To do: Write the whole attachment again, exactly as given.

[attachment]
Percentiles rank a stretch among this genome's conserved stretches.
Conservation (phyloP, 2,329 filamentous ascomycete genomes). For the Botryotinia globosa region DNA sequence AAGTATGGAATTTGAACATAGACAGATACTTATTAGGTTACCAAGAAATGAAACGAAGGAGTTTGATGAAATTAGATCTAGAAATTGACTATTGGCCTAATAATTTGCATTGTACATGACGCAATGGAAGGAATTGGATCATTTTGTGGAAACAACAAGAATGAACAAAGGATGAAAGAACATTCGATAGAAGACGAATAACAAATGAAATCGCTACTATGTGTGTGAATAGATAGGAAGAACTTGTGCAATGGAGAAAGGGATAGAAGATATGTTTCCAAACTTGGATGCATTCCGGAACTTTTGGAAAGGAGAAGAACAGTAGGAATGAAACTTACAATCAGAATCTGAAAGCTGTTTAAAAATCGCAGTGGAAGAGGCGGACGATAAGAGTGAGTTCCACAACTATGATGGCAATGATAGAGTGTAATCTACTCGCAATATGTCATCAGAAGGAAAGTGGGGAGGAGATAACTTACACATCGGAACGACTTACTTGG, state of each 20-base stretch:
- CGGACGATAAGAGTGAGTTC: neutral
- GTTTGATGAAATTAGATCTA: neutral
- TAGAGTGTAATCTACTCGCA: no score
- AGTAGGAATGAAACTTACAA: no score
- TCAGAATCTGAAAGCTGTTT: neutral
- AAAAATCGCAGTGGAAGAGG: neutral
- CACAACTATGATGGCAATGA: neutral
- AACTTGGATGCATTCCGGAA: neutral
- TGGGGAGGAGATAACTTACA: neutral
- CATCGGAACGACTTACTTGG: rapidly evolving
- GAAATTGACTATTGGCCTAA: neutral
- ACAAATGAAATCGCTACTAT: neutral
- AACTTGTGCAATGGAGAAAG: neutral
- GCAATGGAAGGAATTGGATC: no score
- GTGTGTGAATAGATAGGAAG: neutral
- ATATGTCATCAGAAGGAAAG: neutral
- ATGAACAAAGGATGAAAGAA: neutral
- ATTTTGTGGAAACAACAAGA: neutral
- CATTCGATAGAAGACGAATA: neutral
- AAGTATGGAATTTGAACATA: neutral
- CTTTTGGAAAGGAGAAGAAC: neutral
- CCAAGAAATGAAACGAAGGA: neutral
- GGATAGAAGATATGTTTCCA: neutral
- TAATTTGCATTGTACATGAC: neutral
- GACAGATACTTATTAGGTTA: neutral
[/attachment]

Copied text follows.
Percentiles rank a stretch among this genome's conserved stretches.
Conservation (phyloP, 2,329 filamentous ascomycete genomes). For the Botryotinia globosa region DNA sequence AAGTATGGAATTTGAACATAGACAGATACTTATTAGGTTACCAAGAAATGAAACGAAGGAGTTTGATGAAATTAGATCTAGAAATTGACTATTGGCCTAATAATTTGCATTGTACATGACGCAATGGAAGGAATTGGATCATTTTGTGGAAACAACAAGAATGAACAAAGGATGAAAGAACATTCGATAGAAGACGAATAACAAATGAAATCGCTACTATGTGTGTGAATAGATAGGAAGAACTTGTGCAATGGAGAAAGGGATAGAAGATATGTTTCCAAACTTGGATGCATTCCGGAACTTTTGGAAAGGAGAAGAACAGTAGGAATGAAACTTACAATCAGAATCTGAAAGCTGTTTAAAAATCGCAGTGGAAGAGGCGGACGATAAGAGTGAGTTCCACAACTATGATGGCAATGATAGAGTGTAATCTACTCGCAATATGTCATCAGAAGGAAAGTGGGGAGGAGATAACTTACACATCGGAACGACTTACTTGG, state of each 20-base stretch:
- CGGACGATAAGAGTGAGTTC: neutral
- GTTTGATGAAATTAGATCTA: neutral
- TAGAGTGTAATCTACTCGCA: no score
- AGTAGGAATGAAACTTACAA: no score
- TCAGAATCTGAAAGCTGTTT: neutral
- AAAAATCGCAGTGGAAGAGG: neutral
- CACAACTATGATGGCAATGA: neutral
- AACTTGGATGCATTCCGGAA: neutral
- TGGGGAGGAGATAACTTACA: neutral
- CATCGGAACGACTTACTTGG: rapidly evolving
- GAAATTGACTATTGGCCTAA: neutral
- ACAAATGAAATCGCTACTAT: neutral
- AACTTGTGCAATGGAGAAAG: neutral
- GCAATGGAAGGAATTGGATC: no score
- GTGTGTGAATAGATAGGAAG: neutral
- ATATGTCATCAGAAGGAAAG: neutral
- ATGAACAAAGGATGAAAGAA: neutral
- ATTTTGTGGAAACAACAAGA: neutral
- CATTCGATAGAAGACGAATA: neutral
- AAGTATGGAATTTGAACATA: neutral
- CTTTTGGAAAGGAGAAGAAC: neutral
- CCAAGAAATGAAACGAAGGA: neutral
- GGATAGAAGATATGTTTCCA: neutral
- TAATTTGCATTGTACATGAC: neutral
- GACAGATACTTATTAGGTTA: neutral